Similar stories can be found across MLS. At Atlanta United, the academy uses STATSports' Apex GPS monitoring system just like Josef Martinez and the rest of the first team – and goes a step further by using PlayerMaker, an Israeli-designed product built around a small stirrup-sized strap on both feet that measures every aspect imaginable of every touch on the ball, as well as the player’s movement and exertion and the team’s overall passing patterns.
“Technical mastery for a young player is everything,” said Five Stripes academy boss Tony Annan. “Showing the players what they should’ve done, could’ve done, and what they actually did while they’re still thinking about the session, is huge for us to push them forward.”
In some cases multiple systems can be dovetailed, such as Nacsport’s recent partnership with PlayerMaker, opening up new possibilities for the collection, management and presentation of all sorts of data. It’s a brave new world for the beautiful game, and one that academy youngsters seem eager to explore.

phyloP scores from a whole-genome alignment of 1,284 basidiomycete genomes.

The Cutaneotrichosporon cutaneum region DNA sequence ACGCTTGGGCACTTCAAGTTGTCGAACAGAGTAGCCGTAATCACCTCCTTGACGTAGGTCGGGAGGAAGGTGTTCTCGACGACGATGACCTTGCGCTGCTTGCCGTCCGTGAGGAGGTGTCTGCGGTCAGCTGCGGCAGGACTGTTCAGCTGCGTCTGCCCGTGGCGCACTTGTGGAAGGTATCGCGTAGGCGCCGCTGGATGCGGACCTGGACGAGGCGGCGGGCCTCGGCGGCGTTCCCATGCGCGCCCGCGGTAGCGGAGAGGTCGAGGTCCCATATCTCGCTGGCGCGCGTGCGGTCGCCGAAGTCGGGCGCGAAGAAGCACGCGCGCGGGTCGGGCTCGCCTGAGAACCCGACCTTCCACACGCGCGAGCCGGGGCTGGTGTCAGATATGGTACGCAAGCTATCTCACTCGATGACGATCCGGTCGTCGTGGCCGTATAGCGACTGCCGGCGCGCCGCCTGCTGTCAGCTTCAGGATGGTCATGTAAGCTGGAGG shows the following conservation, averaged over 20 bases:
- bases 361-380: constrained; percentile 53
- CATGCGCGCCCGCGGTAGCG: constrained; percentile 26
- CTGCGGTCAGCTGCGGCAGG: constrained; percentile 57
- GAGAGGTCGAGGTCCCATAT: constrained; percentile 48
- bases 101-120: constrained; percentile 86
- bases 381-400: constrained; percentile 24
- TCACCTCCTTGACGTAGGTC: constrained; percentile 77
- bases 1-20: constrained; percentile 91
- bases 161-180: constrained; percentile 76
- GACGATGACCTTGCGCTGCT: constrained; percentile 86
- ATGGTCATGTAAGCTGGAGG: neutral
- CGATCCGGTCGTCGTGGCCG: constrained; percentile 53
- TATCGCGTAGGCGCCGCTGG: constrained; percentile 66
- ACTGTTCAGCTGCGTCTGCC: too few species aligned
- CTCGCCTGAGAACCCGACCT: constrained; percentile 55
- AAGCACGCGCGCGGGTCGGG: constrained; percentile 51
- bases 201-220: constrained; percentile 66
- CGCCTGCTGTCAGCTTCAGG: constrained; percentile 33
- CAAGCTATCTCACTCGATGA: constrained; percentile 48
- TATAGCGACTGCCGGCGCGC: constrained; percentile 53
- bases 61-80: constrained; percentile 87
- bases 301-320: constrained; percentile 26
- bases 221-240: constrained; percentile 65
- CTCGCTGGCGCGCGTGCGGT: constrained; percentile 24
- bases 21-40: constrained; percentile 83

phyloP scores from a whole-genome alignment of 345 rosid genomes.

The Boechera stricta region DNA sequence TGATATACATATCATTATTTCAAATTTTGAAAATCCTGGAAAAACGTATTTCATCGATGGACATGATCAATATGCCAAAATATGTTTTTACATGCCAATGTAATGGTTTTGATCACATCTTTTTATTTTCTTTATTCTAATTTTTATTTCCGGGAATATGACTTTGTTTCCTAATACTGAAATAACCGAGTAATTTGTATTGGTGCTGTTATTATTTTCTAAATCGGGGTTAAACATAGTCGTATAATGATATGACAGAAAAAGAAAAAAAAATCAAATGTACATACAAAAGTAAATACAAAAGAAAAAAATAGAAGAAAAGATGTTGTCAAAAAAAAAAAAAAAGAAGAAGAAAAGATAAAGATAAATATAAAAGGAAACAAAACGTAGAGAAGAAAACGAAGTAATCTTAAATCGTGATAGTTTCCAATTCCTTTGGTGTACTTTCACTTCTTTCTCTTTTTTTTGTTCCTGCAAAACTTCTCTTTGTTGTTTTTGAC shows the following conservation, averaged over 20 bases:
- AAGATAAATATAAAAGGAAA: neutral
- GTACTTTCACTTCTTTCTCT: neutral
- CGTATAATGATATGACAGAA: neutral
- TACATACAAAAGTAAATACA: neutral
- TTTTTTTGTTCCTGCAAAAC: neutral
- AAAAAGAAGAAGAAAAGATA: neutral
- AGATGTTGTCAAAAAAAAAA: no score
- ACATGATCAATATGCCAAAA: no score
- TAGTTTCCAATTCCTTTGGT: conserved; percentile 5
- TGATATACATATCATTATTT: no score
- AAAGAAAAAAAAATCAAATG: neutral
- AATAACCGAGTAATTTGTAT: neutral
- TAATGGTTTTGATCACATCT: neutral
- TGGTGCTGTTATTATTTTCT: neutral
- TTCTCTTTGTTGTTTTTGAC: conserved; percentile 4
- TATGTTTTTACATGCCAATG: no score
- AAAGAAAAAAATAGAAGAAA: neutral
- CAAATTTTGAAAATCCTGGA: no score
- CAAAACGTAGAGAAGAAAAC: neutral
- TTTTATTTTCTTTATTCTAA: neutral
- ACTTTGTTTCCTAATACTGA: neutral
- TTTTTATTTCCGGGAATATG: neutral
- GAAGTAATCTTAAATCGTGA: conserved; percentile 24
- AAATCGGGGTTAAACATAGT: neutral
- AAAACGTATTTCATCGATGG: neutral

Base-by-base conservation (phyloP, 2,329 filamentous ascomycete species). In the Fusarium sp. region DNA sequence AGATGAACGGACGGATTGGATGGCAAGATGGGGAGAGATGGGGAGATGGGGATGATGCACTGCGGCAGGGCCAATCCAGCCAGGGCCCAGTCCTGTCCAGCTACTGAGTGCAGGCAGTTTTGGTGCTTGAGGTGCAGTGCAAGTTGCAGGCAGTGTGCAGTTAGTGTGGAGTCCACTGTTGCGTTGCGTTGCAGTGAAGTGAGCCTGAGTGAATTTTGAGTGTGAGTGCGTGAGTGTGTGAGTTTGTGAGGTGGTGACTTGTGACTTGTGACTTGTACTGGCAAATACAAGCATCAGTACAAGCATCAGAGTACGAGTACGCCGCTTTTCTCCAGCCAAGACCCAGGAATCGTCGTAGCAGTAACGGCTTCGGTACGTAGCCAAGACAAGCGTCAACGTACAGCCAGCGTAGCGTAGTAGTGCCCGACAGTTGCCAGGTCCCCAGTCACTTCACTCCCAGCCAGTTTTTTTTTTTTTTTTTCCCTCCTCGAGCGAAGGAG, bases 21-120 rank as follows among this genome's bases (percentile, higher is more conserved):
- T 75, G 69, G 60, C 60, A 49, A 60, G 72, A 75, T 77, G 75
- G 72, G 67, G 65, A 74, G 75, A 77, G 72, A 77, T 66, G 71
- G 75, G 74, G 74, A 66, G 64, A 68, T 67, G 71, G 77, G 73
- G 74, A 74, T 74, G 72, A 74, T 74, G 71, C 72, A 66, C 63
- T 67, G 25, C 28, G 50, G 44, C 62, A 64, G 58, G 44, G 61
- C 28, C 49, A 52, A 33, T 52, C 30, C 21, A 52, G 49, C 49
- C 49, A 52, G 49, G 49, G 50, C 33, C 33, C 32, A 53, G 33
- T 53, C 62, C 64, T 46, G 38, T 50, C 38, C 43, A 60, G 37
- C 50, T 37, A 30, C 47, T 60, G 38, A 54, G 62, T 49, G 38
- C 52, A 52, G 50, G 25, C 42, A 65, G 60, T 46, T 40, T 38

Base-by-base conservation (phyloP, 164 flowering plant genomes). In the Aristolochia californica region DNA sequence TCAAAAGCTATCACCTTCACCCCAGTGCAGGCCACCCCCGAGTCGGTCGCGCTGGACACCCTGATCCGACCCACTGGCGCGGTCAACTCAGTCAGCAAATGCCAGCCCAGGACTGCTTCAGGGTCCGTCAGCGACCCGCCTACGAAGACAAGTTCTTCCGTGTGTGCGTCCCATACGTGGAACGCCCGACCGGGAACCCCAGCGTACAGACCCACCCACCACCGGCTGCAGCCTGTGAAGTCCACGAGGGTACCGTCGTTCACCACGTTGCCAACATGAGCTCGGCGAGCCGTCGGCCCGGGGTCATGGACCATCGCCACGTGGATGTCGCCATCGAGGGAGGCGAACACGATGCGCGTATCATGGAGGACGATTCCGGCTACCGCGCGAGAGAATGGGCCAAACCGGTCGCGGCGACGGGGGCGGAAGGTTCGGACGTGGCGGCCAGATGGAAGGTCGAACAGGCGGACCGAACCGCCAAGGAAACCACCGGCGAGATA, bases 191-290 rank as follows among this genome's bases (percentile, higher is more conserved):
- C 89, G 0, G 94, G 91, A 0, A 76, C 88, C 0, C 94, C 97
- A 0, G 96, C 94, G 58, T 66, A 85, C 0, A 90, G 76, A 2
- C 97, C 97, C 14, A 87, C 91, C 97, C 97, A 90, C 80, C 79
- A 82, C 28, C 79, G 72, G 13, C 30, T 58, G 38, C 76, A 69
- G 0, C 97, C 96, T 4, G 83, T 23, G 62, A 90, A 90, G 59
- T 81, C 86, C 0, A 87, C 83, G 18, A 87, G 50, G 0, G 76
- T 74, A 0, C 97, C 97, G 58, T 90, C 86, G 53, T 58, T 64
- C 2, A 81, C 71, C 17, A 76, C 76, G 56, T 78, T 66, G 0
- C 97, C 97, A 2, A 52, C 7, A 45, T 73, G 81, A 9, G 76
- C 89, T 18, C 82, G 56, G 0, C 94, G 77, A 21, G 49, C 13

“It's that extra tool,” said Herrera, “that I don't think in past generations the players had.”
Audi is proud to contribute in one of the most important catalysts for building on-field talent in the league – the MLS Club Youth Academy system. Audi Goals Drive Progress provides young soccer talent in MLS Academies with the necessary tools to excel both on and off the pitch.